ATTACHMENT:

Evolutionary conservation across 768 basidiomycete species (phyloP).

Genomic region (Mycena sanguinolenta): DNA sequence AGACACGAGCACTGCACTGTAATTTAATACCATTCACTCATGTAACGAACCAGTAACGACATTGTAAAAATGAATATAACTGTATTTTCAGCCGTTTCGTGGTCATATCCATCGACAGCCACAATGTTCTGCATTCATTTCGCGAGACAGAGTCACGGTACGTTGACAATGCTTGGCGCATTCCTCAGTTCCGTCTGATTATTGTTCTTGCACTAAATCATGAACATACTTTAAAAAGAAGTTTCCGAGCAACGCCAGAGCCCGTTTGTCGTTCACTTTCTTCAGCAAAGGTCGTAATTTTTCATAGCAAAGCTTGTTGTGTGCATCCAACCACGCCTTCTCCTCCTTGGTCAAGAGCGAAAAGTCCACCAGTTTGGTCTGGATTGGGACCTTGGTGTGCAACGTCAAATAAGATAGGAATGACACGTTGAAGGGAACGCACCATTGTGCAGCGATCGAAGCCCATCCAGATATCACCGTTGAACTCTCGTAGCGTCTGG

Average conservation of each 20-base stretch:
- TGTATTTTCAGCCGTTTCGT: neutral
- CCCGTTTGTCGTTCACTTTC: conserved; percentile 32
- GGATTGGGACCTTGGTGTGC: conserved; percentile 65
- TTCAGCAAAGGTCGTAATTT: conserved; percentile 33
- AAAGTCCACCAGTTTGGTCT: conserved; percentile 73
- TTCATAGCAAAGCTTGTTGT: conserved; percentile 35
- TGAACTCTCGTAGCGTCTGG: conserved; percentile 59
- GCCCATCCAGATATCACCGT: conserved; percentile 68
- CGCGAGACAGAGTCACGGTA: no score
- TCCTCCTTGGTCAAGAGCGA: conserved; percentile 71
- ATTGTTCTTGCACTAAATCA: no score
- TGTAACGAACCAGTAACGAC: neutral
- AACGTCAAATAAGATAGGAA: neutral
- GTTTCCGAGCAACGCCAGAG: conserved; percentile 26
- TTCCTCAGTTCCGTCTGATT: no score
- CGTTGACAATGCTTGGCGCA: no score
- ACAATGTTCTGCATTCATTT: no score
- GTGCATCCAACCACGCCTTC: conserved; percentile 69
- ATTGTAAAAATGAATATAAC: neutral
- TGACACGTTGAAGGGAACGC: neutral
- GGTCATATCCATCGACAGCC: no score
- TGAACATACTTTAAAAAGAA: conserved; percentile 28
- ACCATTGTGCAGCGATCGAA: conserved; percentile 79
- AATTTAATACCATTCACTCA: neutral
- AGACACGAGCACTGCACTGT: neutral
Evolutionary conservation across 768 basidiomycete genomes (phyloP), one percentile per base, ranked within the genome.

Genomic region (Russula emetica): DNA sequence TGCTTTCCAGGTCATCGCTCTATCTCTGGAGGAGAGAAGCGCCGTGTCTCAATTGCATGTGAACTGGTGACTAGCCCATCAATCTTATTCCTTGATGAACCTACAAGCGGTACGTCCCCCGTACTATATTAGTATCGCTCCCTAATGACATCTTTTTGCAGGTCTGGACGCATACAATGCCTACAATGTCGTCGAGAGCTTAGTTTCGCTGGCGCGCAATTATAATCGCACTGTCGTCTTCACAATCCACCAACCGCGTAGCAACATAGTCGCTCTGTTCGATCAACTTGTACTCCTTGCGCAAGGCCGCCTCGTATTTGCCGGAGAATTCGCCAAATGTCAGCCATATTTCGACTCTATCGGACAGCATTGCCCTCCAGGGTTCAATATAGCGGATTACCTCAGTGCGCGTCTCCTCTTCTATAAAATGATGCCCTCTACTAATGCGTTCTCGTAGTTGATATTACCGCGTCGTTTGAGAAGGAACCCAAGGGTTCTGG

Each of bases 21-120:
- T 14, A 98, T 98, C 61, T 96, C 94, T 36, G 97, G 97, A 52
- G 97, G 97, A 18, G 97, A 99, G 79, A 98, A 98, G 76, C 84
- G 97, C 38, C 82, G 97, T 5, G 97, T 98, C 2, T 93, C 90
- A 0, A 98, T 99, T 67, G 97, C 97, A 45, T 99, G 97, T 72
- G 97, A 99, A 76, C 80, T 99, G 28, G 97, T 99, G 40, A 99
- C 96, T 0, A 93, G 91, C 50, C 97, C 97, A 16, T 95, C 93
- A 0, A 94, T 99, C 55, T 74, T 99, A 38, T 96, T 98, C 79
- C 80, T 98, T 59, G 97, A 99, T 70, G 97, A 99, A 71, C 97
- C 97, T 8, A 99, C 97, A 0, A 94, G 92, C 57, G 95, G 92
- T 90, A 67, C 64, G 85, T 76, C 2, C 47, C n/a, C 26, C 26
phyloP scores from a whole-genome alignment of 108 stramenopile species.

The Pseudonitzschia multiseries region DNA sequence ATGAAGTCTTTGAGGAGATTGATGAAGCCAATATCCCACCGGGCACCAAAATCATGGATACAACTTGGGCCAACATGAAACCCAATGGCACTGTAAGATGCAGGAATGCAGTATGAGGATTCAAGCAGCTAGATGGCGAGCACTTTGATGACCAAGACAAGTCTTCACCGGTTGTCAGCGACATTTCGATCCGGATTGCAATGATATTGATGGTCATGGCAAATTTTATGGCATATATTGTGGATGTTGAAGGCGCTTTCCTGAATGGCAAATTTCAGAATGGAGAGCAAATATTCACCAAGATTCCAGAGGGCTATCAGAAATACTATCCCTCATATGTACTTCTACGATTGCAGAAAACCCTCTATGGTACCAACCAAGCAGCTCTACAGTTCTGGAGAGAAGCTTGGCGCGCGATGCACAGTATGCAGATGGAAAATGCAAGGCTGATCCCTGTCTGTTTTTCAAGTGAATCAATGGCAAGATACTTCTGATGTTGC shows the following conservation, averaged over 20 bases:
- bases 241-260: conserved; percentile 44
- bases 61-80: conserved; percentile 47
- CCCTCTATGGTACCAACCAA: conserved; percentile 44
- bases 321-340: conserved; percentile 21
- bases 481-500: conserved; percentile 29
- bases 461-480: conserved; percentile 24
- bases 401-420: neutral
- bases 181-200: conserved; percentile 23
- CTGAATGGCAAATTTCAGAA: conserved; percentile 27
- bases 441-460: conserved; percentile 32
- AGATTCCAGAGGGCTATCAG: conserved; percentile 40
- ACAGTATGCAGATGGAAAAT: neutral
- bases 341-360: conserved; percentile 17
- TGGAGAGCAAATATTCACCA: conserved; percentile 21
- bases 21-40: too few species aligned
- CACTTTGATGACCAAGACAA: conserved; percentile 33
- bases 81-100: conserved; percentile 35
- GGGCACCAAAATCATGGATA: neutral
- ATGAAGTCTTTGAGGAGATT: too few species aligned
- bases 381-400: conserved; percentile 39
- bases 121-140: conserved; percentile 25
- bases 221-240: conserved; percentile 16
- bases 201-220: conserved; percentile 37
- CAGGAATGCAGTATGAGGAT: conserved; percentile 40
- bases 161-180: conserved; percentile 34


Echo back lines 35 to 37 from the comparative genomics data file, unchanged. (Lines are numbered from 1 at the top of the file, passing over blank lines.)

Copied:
- A 0, A 98, T 99, T 67, G 97, C 97, A 45, T 99, G 97, T 72
- G 97, A 99, A 76, C 80, T 99, G 28, G 97, T 99, G 40, A 99
- C 96, T 0, A 93, G 91, C 50, C 97, C 97, A 16, T 95, C 93